I work about 60 hours a week. People seem to work more than ever; people work really long hours now. And you know, it's not bad if it's a good job that you like. If it's not a terrible job, then it's good. Other faculty and professors show up two or three days a week and they work at home. I don't do that. I treat it like a full time job.
What do most professors do when school is not in session?
What's good about this profession is that the salary is based on two semesters, which is like 28 or 30 weeks of work. So it technically leaves you with 22 weeks free, almost five months where you can make extra money. The main way to do this is to teach summer school. We all do something full time in the summer now because people can't afford to sit at home. And you can make about another $12,000 doing that. Some people make extra money by writing and lecturing. It's not like before when professors used to take more time off. I'm usually only able to take a week or two in August off.
When do you see yourself retiring?
What I like about this profession is that if you're healthy, you can do it forever. You can do it well into your 70s and they can't really get rid of you. So I probably figure on another 20 years for me. For retirement, there's a system that is specifically for college teachers. You and your school pay into a pension that you receive when you retire. So, it's not bad. If you work for a state school, you get into whatever state pension they have.
Does being a professor require you to travel?
I used to travel a lot. I would go to conferences. The other biggest travel reason is for research, because a lot of times if you're looking for someone's personal papers, manuscripts or archives you have to go there. For example, I went to Austin, TX in April to view someone's papers. I've also had to relocate myself as a professor, both for family and for a position. This job is different in that way. You have to move. You have to go to the place where the job is, unless you're really lucky.
What satisfies and frustrates you about teaching at a university?
Seeing the students develop a greater understanding of things really satisfies me. You see students change and ask better questions; that's the best part. It's about human growth and development. What's frustrating for me is not being able to make myself clear, I sometimes have a problem with that. It's the same thing with writing, too. I want to be clear, so that everyone understands me and I feel like I'm in tune with people. This is a communication job, and that can be challenging sometimes.
What is your outlook on the teaching profession today?
It's a good profession. There are more jobs than ever because of the information age. Higher education is one of the biggest job markets in the US. It has really been growing again. It was a dying profession in the 1980s and 1990s, but it has bounced back in the last 6 or 8 years. There's tremendous growth right now, because a lot more students are coming in. However, some universities have become more like businesses in recent years. Not with the profit making, but there's more consciousness of costs because it's so expensive, which isn't necessarily a bad thing. When it's a business model, you don't pay as much attention to the individual students. They're more like commodities.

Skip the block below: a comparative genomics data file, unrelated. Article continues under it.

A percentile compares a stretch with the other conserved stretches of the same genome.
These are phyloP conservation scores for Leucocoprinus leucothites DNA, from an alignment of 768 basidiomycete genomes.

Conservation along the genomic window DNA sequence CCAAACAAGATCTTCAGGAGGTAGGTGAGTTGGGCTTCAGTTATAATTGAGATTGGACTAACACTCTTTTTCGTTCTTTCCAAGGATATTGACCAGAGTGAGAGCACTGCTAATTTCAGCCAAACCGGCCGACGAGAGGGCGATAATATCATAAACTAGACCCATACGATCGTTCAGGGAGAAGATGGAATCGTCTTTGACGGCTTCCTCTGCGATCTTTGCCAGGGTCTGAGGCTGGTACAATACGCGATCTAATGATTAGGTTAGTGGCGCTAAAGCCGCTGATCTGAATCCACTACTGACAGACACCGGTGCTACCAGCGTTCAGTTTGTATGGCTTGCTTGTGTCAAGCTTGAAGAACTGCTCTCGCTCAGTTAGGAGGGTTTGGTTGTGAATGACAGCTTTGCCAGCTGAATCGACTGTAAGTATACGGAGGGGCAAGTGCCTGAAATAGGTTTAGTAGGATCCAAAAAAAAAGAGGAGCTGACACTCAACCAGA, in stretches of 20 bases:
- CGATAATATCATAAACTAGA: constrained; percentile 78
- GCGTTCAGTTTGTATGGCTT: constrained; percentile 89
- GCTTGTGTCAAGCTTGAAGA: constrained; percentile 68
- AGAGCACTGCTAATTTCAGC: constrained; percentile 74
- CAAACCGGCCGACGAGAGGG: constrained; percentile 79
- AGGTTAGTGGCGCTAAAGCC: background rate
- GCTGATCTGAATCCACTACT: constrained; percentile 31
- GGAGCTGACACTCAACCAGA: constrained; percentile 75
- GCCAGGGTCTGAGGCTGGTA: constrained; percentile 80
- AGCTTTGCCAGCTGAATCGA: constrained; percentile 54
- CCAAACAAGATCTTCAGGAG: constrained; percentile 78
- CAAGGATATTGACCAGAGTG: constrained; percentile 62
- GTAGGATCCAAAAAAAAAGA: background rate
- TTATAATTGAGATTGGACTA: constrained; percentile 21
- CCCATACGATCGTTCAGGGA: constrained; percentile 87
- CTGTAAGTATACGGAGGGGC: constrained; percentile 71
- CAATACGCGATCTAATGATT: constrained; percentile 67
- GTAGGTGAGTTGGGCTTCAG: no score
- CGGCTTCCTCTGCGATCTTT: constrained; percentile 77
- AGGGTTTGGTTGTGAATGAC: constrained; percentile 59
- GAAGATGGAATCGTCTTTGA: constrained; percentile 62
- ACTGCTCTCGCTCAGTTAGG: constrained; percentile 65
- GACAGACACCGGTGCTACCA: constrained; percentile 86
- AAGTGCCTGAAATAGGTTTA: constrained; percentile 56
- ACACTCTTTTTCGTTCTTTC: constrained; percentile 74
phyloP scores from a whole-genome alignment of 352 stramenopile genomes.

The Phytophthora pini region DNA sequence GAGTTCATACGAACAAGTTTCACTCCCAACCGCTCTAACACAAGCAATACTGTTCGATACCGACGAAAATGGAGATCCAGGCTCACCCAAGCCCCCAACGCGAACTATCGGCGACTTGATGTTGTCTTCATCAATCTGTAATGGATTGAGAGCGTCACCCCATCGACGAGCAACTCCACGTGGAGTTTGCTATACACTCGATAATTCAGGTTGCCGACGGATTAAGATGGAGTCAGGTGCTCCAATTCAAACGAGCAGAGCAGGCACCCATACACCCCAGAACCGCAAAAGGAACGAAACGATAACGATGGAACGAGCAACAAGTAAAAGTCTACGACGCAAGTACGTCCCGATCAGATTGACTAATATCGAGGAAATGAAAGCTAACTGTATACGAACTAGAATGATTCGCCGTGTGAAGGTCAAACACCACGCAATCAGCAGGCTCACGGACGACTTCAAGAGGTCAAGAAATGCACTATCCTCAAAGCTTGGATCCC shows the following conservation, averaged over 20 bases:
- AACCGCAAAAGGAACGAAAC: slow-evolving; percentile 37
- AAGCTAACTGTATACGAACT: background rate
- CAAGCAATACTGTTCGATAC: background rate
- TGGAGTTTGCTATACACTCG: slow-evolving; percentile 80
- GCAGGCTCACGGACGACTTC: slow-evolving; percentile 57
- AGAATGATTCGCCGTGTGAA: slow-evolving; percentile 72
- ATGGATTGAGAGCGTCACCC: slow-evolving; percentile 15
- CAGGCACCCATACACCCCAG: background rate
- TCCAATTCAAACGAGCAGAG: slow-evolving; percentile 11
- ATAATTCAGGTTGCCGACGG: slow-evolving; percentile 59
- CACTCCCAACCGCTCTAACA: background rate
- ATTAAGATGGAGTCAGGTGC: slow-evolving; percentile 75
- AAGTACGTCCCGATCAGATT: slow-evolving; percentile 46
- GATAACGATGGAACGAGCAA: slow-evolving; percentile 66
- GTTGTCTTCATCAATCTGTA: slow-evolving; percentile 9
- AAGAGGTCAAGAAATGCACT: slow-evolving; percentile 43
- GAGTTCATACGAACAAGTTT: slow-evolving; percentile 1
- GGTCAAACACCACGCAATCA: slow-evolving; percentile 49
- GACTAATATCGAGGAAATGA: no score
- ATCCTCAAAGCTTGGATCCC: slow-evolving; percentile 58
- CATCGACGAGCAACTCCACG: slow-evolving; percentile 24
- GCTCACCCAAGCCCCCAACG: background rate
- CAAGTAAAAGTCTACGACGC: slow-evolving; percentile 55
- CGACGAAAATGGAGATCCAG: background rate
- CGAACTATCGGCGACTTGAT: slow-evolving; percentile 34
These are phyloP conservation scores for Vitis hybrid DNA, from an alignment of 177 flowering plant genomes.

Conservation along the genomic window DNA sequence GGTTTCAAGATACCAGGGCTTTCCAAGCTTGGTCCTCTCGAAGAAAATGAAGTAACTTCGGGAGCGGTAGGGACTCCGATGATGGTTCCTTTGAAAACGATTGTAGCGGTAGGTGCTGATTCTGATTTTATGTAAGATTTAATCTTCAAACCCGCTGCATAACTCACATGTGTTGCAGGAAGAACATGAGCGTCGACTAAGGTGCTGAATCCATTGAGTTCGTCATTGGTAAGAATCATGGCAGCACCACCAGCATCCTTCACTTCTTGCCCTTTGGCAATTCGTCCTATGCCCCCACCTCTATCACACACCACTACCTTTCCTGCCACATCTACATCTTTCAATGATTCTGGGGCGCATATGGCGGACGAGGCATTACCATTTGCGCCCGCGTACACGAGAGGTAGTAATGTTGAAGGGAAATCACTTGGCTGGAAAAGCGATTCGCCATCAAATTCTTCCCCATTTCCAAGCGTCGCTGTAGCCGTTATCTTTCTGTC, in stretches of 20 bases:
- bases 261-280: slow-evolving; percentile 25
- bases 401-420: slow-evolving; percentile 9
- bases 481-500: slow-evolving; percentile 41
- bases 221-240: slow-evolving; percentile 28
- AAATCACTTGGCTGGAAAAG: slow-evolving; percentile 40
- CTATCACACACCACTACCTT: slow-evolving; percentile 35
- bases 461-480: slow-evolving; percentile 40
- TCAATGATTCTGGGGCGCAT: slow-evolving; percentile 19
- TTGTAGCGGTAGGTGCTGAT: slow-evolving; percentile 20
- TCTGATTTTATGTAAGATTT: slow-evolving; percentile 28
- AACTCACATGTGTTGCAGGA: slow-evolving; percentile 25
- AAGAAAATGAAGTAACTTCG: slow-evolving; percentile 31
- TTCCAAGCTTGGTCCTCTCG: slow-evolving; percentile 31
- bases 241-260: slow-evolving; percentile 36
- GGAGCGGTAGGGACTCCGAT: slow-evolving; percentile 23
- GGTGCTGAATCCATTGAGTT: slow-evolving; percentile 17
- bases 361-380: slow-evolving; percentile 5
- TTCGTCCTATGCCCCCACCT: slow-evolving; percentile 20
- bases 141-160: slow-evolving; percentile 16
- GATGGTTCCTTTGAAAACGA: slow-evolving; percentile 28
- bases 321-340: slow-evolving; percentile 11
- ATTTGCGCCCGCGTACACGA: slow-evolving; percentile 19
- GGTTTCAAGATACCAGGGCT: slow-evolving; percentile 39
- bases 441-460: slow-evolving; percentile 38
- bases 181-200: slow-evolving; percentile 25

What are some challenges you face today as a university professor?
Working out a way of reaching the largest community of students is a challenge. Also, since I'm a historian and not a theologian, I have to learn the language and approach of theologians. The broader challenge is that American Catholic Studies is in an awkward situation because there has been a lot of controversy in the church over sex abuse in recent years. So we get asked about that all the time and we're always in the position to figure out what we think about that. Another challenge is that students come from a totally different generation and their experience is really different. I have to find ways to build bridges to connect with their experience.
Do you ever find yourself under a lot of pressure?
The only pressure is the tremendous pressure to get tenure. It is definitely sweet when you have it, though. There's no real competition between professors. Rather, you're trying to meet a criteria that the school has established. In other words, if you're supposed to publish a book in the first five years you're there, as long as you do that it doesn't matter what someone else does. If someone else writes two books, it has no bearing on your tenure track. If you've done what's expected, they'll tenure you.
Are professors affected much by regulations or unions?